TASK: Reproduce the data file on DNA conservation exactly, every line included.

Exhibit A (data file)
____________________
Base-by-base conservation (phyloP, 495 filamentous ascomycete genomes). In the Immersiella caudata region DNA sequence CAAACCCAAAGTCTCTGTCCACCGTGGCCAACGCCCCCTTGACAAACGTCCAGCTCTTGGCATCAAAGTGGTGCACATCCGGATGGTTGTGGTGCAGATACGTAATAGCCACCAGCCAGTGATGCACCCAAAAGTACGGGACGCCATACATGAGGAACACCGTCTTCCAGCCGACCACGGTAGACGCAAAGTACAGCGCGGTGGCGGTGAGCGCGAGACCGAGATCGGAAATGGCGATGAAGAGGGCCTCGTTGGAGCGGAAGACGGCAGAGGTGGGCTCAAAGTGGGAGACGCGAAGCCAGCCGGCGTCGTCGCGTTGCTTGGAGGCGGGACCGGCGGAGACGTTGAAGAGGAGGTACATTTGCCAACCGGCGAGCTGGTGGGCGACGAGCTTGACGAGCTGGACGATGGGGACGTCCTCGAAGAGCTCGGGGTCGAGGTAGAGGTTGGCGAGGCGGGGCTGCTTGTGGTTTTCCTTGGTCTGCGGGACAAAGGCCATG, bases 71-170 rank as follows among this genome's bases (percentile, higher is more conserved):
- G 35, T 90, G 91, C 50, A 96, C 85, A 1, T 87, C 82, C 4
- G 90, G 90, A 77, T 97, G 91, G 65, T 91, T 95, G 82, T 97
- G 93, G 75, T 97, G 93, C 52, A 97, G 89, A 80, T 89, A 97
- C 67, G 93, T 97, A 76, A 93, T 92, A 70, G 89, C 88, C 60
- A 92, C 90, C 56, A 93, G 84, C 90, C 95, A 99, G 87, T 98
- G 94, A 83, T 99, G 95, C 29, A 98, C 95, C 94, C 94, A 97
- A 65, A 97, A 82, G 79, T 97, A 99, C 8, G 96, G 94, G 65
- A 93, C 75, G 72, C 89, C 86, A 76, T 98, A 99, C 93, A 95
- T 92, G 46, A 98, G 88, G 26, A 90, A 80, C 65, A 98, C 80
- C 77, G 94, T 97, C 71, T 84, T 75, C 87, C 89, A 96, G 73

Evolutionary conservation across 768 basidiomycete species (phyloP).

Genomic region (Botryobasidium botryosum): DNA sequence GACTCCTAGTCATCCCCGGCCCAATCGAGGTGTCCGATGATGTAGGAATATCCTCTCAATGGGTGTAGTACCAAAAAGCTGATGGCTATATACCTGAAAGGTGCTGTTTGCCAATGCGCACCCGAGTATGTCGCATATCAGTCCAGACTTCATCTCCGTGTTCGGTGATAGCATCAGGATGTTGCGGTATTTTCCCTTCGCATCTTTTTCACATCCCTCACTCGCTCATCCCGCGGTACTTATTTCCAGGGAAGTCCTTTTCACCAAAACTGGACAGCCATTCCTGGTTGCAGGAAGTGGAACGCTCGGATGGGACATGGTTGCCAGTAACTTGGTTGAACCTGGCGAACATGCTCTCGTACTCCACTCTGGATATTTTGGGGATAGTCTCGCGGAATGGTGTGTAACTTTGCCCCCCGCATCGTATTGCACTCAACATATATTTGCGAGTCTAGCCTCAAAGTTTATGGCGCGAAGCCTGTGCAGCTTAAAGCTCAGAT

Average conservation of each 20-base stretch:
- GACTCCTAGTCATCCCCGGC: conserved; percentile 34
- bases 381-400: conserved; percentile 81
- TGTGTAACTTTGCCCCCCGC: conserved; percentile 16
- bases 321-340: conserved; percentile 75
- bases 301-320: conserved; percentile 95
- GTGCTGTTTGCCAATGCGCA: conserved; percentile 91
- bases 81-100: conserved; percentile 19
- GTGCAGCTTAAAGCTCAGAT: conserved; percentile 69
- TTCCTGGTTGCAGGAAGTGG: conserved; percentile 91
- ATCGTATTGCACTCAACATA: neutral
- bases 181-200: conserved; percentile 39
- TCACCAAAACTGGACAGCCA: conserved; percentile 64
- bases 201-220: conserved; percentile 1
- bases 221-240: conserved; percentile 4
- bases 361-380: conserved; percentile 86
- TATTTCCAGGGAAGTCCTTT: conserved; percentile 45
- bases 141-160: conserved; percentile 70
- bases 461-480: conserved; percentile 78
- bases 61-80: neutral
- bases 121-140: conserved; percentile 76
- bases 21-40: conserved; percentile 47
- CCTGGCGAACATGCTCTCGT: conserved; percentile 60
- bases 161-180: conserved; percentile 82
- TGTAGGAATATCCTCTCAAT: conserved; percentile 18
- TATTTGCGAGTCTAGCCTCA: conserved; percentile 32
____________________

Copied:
Base-by-base conservation (phyloP, 495 filamentous ascomycete genomes). In the Immersiella caudata region DNA sequence CAAACCCAAAGTCTCTGTCCACCGTGGCCAACGCCCCCTTGACAAACGTCCAGCTCTTGGCATCAAAGTGGTGCACATCCGGATGGTTGTGGTGCAGATACGTAATAGCCACCAGCCAGTGATGCACCCAAAAGTACGGGACGCCATACATGAGGAACACCGTCTTCCAGCCGACCACGGTAGACGCAAAGTACAGCGCGGTGGCGGTGAGCGCGAGACCGAGATCGGAAATGGCGATGAAGAGGGCCTCGTTGGAGCGGAAGACGGCAGAGGTGGGCTCAAAGTGGGAGACGCGAAGCCAGCCGGCGTCGTCGCGTTGCTTGGAGGCGGGACCGGCGGAGACGTTGAAGAGGAGGTACATTTGCCAACCGGCGAGCTGGTGGGCGACGAGCTTGACGAGCTGGACGATGGGGACGTCCTCGAAGAGCTCGGGGTCGAGGTAGAGGTTGGCGAGGCGGGGCTGCTTGTGGTTTTCCTTGGTCTGCGGGACAAAGGCCATG, bases 71-170 rank as follows among this genome's bases (percentile, higher is more conserved):
- G 35, T 90, G 91, C 50, A 96, C 85, A 1, T 87, C 82, C 4
- G 90, G 90, A 77, T 97, G 91, G 65, T 91, T 95, G 82, T 97
- G 93, G 75, T 97, G 93, C 52, A 97, G 89, A 80, T 89, A 97
- C 67, G 93, T 97, A 76, A 93, T 92, A 70, G 89, C 88, C 60
- A 92, C 90, C 56, A 93, G 84, C 90, C 95, A 99, G 87, T 98
- G 94, A 83, T 99, G 95, C 29, A 98, C 95, C 94, C 94, A 97
- A 65, A 97, A 82, G 79, T 97, A 99, C 8, G 96, G 94, G 65
- A 93, C 75, G 72, C 89, C 86, A 76, T 98, A 99, C 93, A 95
- T 92, G 46, A 98, G 88, G 26, A 90, A 80, C 65, A 98, C 80
- C 77, G 94, T 97, C 71, T 84, T 75, C 87, C 89, A 96, G 73

Evolutionary conservation across 768 basidiomycete species (phyloP).

Genomic region (Botryobasidium botryosum): DNA sequence GACTCCTAGTCATCCCCGGCCCAATCGAGGTGTCCGATGATGTAGGAATATCCTCTCAATGGGTGTAGTACCAAAAAGCTGATGGCTATATACCTGAAAGGTGCTGTTTGCCAATGCGCACCCGAGTATGTCGCATATCAGTCCAGACTTCATCTCCGTGTTCGGTGATAGCATCAGGATGTTGCGGTATTTTCCCTTCGCATCTTTTTCACATCCCTCACTCGCTCATCCCGCGGTACTTATTTCCAGGGAAGTCCTTTTCACCAAAACTGGACAGCCATTCCTGGTTGCAGGAAGTGGAACGCTCGGATGGGACATGGTTGCCAGTAACTTGGTTGAACCTGGCGAACATGCTCTCGTACTCCACTCTGGATATTTTGGGGATAGTCTCGCGGAATGGTGTGTAACTTTGCCCCCCGCATCGTATTGCACTCAACATATATTTGCGAGTCTAGCCTCAAAGTTTATGGCGCGAAGCCTGTGCAGCTTAAAGCTCAGAT

Average conservation of each 20-base stretch:
- GACTCCTAGTCATCCCCGGC: conserved; percentile 34
- bases 381-400: conserved; percentile 81
- TGTGTAACTTTGCCCCCCGC: conserved; percentile 16
- bases 321-340: conserved; percentile 75
- bases 301-320: conserved; percentile 95
- GTGCTGTTTGCCAATGCGCA: conserved; percentile 91
- bases 81-100: conserved; percentile 19
- GTGCAGCTTAAAGCTCAGAT: conserved; percentile 69
- TTCCTGGTTGCAGGAAGTGG: conserved; percentile 91
- ATCGTATTGCACTCAACATA: neutral
- bases 181-200: conserved; percentile 39
- TCACCAAAACTGGACAGCCA: conserved; percentile 64
- bases 201-220: conserved; percentile 1
- bases 221-240: conserved; percentile 4
- bases 361-380: conserved; percentile 86
- TATTTCCAGGGAAGTCCTTT: conserved; percentile 45
- bases 141-160: conserved; percentile 70
- bases 461-480: conserved; percentile 78
- bases 61-80: neutral
- bases 121-140: conserved; percentile 76
- bases 21-40: conserved; percentile 47
- CCTGGCGAACATGCTCTCGT: conserved; percentile 60
- bases 161-180: conserved; percentile 82
- TGTAGGAATATCCTCTCAAT: conserved; percentile 18
- TATTTGCGAGTCTAGCCTCA: conserved; percentile 32